Stem degenerative flows. The 24 hour news cycles, social media wars, and spirals of outrage can conspire to overwhelm us and suck us dry, especially when there is an insidious fear of missing out. Other than simply disconnecting, we can ask what actually nourishes us in terms of connections and flows of information, interactions and other resources. Be mindful of what you consume, as well as what you send out and communicate with others.
Lead with joy and laughter. Because it feels good and can be so radical and welcomed in these times.
Really practice shared leadership. All the time, and especially now. Do what you do best and connect to the rest. Remember you are not indispensable and that networks benefit from redundancy of role and function. I was recently in a call with 8 other facilitators to develop both an agenda and executive memo for an important meeting, and while in the past I would have dreaded these kinds of endeavors, in this instance we really needed each other given the complexity of the situation and constrained capacity of each of us.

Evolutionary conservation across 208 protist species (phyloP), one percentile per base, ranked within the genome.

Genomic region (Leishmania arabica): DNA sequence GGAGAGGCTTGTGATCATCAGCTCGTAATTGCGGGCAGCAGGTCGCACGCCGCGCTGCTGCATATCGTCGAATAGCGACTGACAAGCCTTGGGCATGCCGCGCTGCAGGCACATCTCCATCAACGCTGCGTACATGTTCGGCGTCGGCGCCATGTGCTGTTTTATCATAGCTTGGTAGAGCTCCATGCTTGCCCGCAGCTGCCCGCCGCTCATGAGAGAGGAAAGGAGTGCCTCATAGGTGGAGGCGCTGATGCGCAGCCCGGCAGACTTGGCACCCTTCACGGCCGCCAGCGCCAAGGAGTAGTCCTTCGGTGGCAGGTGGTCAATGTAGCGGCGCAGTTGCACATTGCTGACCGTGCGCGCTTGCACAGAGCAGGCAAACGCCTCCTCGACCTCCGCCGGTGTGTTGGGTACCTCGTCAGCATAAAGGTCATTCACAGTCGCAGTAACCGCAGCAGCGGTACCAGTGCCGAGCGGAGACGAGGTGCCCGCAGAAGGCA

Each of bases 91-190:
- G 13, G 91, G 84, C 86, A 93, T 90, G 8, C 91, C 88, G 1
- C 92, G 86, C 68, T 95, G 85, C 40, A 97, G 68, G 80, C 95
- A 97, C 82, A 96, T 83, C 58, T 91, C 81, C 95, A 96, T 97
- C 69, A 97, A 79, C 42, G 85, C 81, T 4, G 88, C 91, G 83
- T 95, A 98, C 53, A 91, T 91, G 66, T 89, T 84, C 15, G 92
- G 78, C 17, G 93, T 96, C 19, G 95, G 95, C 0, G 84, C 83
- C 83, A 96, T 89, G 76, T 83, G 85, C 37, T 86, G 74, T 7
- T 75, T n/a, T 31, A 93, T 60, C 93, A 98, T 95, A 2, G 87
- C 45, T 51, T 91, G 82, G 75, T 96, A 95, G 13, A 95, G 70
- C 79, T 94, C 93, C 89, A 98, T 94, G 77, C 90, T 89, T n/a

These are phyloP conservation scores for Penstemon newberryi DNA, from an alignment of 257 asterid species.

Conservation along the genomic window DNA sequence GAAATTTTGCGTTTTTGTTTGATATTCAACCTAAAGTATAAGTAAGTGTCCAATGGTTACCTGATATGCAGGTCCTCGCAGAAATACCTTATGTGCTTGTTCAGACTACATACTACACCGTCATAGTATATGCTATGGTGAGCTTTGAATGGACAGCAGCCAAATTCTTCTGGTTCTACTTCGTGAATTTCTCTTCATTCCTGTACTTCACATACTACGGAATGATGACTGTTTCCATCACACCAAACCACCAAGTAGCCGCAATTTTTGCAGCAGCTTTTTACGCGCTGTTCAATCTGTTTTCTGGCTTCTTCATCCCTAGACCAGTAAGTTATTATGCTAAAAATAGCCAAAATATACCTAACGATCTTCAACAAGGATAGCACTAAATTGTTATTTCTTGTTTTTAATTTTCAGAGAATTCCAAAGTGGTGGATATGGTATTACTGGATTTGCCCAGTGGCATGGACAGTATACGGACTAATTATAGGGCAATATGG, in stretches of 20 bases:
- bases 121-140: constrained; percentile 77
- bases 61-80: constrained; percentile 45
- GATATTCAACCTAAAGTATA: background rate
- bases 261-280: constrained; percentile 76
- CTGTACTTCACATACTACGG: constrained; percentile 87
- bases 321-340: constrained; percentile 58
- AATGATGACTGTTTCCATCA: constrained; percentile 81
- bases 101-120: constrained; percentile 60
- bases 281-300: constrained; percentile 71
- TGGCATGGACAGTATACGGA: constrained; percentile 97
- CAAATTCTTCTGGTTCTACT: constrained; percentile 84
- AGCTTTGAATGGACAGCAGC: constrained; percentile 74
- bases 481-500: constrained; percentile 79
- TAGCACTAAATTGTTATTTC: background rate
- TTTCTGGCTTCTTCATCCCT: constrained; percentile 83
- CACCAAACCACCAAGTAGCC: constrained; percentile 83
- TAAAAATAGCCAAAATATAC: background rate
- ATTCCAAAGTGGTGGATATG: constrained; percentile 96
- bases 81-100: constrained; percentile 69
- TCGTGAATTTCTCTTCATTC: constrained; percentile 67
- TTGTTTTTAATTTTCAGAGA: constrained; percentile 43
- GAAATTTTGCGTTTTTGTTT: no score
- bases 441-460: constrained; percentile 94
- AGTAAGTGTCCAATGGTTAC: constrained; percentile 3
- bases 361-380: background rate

Keep an eye towards bridging. While comfort and care are important, watch the tendency to fall back into familiar patterns and relationships that can bolster bonding (birds of a feather flocking together) in your networks at the expense of bridging to those who are different in some way, shape or form, where those differences are vital to the health of the network and its work. On this front, see this resource, “On Bridging,” from the Othering and Belonging Institute.
Keep listening for and helping to meet needs, fill gaps, and leverage opportunities. What are the critical connections and flows that the network is asking for right now? Who can help to create and support these?
Ask yourself the following question and see where it takes you:
“What is something I/we can do today that our future network (and collective work) will be grateful for and benefit from?
Photo by tracydekalb, “Redbud Love,” shared under provisions of Creative Commons Attribution license 2.0.